Health policy people use a "quality-adjusted life year" (QALY) (Wikipedia) to determine whether a medical intervention is worth it. For each year of perfect health it would provide, it gets a 1. If you die, it gets a zero. Points come off for leaving you blind, amputated, or in a wheelchair.
These researchers find that using that standard, it's not worth it to test all pregnant women for it, just the ones with a family history of the disease.
SMA screening does not approach the cost-effective range ($50-100,000/QALY) until the cost of severe disease is over $7 million or the cost of the mild disease is over $17 million, both of which are more than 20 times the baseline estimates.Now I accept the idea that we should only pay for treatments that work. But this is not a question of whether it works.This is a question of whether it is worth it to prevent a woman from having a kid with SMA. The question is not just the number of years of life of the kid who grows up (or not) with SMA but the quality of life of the mother. I know if I had had a kid with disabilities, I would love her as much as any other kid, but if I had a chance early on, before I was emotionally invested in the fetus, I think I'd abort and try again, because at that point it's not a person, and it's not going to turn into the baby I want. Okay, I'm selfish, and while it's just a wad of tissue, I'm going to hit reset.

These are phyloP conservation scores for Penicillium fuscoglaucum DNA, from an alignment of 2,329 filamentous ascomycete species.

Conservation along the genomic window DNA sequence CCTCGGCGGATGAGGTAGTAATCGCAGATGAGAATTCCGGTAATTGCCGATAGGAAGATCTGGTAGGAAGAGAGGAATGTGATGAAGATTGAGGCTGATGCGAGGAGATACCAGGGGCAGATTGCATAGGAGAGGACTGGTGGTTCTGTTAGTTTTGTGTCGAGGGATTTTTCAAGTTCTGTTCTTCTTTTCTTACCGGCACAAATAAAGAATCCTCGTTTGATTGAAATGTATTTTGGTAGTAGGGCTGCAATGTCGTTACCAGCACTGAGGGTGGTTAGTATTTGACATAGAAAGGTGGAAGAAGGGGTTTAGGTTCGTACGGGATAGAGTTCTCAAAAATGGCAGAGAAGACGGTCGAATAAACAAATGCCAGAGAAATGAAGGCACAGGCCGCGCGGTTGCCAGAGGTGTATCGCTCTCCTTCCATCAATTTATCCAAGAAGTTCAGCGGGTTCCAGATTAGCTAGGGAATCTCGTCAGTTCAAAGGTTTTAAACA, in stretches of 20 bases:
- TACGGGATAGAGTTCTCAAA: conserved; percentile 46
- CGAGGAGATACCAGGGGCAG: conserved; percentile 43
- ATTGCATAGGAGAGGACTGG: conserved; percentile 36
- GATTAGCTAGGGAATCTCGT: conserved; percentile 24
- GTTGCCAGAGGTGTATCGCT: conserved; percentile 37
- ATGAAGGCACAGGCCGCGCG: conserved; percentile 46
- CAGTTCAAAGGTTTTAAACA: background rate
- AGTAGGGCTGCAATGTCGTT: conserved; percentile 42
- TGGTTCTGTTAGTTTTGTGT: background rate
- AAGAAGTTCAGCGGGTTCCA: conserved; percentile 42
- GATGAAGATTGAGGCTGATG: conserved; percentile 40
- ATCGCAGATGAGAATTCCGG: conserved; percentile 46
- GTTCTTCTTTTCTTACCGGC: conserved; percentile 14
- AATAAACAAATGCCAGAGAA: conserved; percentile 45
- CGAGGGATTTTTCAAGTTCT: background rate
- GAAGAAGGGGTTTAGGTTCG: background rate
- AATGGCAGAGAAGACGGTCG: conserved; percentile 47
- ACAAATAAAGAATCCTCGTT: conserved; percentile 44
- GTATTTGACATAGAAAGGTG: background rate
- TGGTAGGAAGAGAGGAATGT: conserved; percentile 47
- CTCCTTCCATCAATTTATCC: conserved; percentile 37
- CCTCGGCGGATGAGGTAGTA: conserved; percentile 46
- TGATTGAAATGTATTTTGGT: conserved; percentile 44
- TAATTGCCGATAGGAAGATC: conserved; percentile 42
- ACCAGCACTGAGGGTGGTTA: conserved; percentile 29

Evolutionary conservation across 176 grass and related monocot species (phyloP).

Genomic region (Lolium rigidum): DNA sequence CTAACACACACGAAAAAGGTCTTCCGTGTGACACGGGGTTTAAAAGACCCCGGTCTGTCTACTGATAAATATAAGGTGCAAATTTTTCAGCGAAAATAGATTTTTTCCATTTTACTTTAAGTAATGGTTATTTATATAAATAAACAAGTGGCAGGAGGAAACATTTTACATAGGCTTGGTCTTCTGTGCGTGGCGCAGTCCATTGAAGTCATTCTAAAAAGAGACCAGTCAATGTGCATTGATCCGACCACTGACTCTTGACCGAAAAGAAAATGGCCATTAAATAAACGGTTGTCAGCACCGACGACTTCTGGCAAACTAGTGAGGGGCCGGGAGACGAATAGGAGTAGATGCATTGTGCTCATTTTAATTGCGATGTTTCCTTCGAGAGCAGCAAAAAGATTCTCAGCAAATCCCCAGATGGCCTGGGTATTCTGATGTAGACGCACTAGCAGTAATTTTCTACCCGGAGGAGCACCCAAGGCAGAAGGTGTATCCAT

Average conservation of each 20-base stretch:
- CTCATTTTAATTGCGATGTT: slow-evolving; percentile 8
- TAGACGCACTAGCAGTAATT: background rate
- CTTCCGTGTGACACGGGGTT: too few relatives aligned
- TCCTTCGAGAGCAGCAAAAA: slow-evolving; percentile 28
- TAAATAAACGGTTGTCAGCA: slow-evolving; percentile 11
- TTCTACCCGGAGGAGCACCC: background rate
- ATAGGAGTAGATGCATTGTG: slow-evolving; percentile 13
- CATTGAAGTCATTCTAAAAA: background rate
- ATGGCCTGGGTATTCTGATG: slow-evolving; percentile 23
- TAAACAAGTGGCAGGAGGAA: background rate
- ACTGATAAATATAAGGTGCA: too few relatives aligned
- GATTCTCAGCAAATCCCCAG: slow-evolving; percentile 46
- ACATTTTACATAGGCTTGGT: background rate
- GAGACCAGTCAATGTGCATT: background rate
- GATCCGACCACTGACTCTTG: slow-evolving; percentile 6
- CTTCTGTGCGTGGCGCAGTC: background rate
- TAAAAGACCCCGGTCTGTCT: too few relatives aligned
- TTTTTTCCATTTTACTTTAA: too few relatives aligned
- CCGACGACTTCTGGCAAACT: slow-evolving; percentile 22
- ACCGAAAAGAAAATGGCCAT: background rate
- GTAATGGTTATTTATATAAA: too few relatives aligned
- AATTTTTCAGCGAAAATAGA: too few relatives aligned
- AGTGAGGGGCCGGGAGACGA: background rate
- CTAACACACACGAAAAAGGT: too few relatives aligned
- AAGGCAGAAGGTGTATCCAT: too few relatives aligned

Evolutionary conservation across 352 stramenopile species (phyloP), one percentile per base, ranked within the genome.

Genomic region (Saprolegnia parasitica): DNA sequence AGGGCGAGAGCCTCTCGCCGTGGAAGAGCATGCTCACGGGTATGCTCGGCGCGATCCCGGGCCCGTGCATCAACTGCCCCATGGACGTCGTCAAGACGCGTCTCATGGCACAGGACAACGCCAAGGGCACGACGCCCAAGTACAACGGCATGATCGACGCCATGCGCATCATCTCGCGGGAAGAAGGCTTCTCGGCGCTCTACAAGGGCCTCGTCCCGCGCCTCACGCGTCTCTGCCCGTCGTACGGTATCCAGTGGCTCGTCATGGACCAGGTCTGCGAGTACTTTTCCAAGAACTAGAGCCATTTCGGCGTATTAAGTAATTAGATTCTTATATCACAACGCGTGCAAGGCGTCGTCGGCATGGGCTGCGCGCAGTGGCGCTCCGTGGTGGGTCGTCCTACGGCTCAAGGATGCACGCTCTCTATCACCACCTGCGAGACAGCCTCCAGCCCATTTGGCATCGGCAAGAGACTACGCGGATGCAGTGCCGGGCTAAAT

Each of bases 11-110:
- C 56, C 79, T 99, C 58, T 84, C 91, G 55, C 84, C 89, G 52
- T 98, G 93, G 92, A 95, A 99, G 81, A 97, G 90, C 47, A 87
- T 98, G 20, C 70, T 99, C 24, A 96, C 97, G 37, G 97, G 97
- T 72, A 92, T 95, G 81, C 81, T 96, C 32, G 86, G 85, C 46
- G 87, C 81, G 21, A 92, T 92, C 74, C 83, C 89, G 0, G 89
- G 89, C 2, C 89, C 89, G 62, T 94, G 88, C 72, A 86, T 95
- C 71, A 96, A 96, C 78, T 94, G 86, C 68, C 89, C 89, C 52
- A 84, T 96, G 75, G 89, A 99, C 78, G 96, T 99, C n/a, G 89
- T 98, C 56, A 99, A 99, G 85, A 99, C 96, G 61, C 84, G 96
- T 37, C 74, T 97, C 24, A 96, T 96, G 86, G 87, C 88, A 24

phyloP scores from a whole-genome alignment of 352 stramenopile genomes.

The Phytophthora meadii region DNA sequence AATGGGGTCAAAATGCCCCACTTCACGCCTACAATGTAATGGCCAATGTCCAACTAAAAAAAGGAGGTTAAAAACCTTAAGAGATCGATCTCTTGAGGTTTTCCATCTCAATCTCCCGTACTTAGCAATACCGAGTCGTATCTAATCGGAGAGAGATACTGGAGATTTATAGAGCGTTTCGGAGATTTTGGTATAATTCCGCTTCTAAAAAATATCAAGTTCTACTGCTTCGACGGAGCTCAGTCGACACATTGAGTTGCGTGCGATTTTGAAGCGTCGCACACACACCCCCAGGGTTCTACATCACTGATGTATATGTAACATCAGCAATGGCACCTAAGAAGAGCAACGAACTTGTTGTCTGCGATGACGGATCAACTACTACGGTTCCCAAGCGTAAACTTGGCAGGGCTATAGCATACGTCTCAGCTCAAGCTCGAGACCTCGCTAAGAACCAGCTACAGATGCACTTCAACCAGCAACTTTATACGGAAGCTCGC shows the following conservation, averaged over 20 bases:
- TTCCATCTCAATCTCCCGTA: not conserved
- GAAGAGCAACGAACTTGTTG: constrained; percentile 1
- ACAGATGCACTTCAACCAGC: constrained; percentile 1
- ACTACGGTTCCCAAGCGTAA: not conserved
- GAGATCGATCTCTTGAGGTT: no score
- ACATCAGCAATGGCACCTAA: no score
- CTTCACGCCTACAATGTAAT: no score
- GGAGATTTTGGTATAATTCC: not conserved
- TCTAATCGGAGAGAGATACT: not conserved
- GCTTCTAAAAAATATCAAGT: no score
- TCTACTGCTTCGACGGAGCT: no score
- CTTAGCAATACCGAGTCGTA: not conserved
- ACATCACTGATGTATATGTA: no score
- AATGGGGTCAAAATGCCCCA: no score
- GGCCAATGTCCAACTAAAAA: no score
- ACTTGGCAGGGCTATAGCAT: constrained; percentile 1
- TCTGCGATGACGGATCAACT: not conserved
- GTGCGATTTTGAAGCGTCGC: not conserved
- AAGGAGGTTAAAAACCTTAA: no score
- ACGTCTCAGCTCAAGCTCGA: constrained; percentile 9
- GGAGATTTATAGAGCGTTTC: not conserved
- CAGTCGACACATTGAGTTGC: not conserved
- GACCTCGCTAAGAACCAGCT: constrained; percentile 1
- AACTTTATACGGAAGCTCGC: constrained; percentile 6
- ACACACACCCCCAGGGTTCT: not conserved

There I go, showing that I'm not just pro-choice but in many cases pro-abortion. Women who are pregnant with kids who will be disabled, and who would really rather not have a disabled kid, should have an abortion. Women who will be bad mothers should have abortions.
But in the case of SMA testing, I think it is a mistake to use only the quality-adjusted life year of the kid as a measure. You need to take into account the quality of life of the family.